Join members of the Heurist Asian Studies user group for a discussion of databasing for Asian Studies. What are the particular challenges of Digital Humanities in Asian Studies? Are there common methodological problems in this highly interdisciplinary field of research? What can digital humanists learn from one another in this space?
The event will begin with a panel discussion between three Heurist users, followed by a Q&A and practical workshop. The panellists will be:
Dr Minerva Inwald, Judith Neilson Post-doctoral Fellow in Contemporary Art (University of New South Wales) designer of Mao in Multiple.
The Mao in Multiple project aims to complicate historical understandings of the relationship between the visual arts and material culture in the People’s Republic of China by creating a database of objects that feature Liu Chunhua’s oil painting Chairman Mao Goes to Anyuan (1967), an artwork that was reportedly reproduced in various formats more than 900 million times during the Cultural Revolution (1966–76). Data for the project was collected from the mainland Chinese online second-hand market Kongfz.com, and the database is designed to preserve this commercial context as a document of the contemporary market for ‘red memorabilia’.
This presentation will reflect on one of the key practical challenges of the project: structuring the database to draw attention to the varied ways in which the image was reproduced on objects. Furthermore, the presentation will also reflect on how databases might be structured to preserve, or even highlight, the market conditions in which historians encounter primary sources.
Prof Christian Henriot (Aix-Marseille University), chief archtiect of the Modern China Biographical Database
The Modern China Biographical Database (MCBD) aims at recording all the historical actors who were active in China in the Late Qing and Republican periods (1830–1949), regardless of their origin, nationality and the duration of their presence in China. The origin and function of MCBD are to lay the grounds for the collection of massive amounts of biographical data and information on historical actors in modern Chinese history. The structure of the database reflects this intellectual ambition. MCBD collects a wide range of biographical information. It revolves primarily around individuals — they are at the center of the database, as well as institutions (any kind of organization: ministry, club, company, etc.), locations (any named human settlement), and events (any form of individual or collective action).
This presentation will address how we designed the database and how we incrementally added elements to match the needs of historical records. We shall discuss how this database empowers historians to perform analysis at various scales, especially through data linking with other databases.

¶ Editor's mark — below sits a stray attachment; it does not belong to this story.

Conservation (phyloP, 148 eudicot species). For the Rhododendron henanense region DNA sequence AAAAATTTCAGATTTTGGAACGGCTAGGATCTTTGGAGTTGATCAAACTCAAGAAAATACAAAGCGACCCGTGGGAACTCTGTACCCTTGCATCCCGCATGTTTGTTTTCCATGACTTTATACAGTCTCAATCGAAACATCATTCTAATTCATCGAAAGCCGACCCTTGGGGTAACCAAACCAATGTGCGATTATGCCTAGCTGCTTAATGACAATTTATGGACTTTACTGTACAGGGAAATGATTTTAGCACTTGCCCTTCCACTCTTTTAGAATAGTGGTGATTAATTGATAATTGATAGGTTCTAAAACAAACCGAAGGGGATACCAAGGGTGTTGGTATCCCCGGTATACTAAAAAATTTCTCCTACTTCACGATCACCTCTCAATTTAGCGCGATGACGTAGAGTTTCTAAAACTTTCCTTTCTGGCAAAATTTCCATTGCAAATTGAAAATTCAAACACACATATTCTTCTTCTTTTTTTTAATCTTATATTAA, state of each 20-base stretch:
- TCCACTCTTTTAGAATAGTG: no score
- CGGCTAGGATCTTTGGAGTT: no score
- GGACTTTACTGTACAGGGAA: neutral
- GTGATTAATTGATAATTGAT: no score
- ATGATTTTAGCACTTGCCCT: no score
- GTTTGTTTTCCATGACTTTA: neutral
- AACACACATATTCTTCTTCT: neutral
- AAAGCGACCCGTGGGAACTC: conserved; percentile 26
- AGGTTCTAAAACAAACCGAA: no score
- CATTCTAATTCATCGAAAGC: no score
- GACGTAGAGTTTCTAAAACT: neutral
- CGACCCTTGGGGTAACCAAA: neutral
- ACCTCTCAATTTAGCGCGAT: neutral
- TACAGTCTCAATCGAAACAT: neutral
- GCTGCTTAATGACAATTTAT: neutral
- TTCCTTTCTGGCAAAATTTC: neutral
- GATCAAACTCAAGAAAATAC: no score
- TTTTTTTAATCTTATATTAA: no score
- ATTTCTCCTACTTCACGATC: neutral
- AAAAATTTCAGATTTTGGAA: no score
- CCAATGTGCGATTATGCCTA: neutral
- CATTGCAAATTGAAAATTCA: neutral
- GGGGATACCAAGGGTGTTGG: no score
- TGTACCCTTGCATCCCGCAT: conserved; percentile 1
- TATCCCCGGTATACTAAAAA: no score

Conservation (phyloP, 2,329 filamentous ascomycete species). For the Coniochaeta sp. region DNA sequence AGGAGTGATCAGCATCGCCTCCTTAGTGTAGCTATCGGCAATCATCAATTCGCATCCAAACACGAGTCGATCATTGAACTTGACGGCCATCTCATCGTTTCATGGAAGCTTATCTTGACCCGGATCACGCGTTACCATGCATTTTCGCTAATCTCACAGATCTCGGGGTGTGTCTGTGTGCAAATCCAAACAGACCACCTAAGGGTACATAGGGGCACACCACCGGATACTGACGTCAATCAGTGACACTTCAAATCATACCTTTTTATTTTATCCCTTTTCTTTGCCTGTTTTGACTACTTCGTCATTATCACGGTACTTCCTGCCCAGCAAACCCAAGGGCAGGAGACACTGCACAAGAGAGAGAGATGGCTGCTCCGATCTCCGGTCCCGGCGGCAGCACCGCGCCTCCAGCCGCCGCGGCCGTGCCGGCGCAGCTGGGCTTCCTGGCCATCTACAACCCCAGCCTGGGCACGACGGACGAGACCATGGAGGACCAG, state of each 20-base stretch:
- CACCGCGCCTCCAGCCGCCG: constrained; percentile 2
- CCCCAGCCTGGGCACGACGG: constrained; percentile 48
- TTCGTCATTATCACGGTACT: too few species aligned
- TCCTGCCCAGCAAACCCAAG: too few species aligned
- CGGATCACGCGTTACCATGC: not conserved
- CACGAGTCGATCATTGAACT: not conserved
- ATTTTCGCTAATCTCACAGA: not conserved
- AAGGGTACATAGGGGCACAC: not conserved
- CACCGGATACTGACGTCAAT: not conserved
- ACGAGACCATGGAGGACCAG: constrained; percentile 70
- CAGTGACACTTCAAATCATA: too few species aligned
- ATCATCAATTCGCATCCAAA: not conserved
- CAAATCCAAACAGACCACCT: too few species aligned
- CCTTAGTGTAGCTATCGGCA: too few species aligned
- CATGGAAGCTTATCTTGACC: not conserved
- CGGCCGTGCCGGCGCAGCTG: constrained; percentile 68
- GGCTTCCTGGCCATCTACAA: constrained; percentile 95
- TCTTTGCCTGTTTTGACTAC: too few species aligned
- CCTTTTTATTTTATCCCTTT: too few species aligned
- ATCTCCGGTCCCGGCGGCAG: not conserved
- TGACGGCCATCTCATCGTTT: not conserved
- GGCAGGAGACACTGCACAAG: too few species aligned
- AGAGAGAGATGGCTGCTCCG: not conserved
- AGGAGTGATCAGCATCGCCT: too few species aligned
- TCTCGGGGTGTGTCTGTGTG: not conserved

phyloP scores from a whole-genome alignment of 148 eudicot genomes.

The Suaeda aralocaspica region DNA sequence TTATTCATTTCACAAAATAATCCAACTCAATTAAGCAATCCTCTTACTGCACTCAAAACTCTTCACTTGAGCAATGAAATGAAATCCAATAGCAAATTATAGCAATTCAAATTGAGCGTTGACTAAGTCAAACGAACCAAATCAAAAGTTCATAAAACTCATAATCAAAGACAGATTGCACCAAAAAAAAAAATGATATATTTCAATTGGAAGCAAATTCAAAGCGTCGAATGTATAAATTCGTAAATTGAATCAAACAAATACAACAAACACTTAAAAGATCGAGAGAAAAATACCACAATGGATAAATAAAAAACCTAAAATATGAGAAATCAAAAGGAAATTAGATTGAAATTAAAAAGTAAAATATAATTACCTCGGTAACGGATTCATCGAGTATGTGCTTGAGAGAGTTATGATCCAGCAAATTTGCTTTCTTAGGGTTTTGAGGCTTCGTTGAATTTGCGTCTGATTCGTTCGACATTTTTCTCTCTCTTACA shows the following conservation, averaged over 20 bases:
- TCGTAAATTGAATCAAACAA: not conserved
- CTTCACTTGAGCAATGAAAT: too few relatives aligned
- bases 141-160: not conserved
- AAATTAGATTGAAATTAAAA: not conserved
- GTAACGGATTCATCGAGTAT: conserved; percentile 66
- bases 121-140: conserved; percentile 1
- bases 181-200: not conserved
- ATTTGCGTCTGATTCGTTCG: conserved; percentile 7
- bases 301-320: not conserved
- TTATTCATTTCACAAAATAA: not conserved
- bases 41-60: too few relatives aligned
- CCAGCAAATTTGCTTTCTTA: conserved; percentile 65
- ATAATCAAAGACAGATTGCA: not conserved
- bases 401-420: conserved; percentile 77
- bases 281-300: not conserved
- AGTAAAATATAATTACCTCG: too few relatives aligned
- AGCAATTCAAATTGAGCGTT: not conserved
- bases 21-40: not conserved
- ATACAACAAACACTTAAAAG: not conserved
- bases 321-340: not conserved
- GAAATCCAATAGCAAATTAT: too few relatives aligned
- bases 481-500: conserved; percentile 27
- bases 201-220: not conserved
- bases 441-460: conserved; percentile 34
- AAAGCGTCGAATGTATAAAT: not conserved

Dr Jarrah Sastrawan (French School for Far Eastern Studies), an Indonesianist and long-time user of Heurist, who built the websites for the IDENK and Bali Paintings projects.
The Online Inventory of Ancient Nusantara Epigraphy (IDENK) seeks to provide complete metadata and bibliographic data on the rich corpus of inscriptions from island Southeast Asia. Texts written in Indic scripts up to 1500 CE, on a variety of durable materials like metal and stone, form the bulk of the corpus. The data is managed in a Heurist database on a Huma-Num server, with a published website that allows the public to browse, search and map the inscriptions. Current challenges include tailoring search functions over multiple record types, representing complex geospatial information, and developing flexible options for exporting the data.
Click here to register for the event.
Rejoignez les membres du groupe d’utilisateurs Heurist Asian Studies pour une discussion sur la base de données pour les études asiatiques. Quels sont les défis particuliers des humanités numériques dans les études asiatiques ? Y a-t-il des problèmes méthodologiques communs dans ce domaine de recherche hautement interdisciplinaire ? Que peuvent apprendre les humanistes numériques les uns des autres dans cet espace ?
L’événement débutera par une discussion entre trois utilisateurs de Heurist, suivie d’une séance de questions-réponses et d’un atelier pratique. Les panélistes seront :
Dr Minerva Inwald (University of New South Wales), conceptrice de Mao in Multiple, une base de données sur l’histoire de l’art chinois.
Prof. Christian Henriot (Aix-Marseille Université), architrésorier en chef de la Modern Chin Biographical Database.
Dr Jarrah Sastrawan (École française d’Extrême-Orient), indonésianiste et utilisateur de longue date de Heurist, qui a construit les sites web des projets IDENK et Bali Paintings.
Cliquez ici pour vous inscrire à l’événement.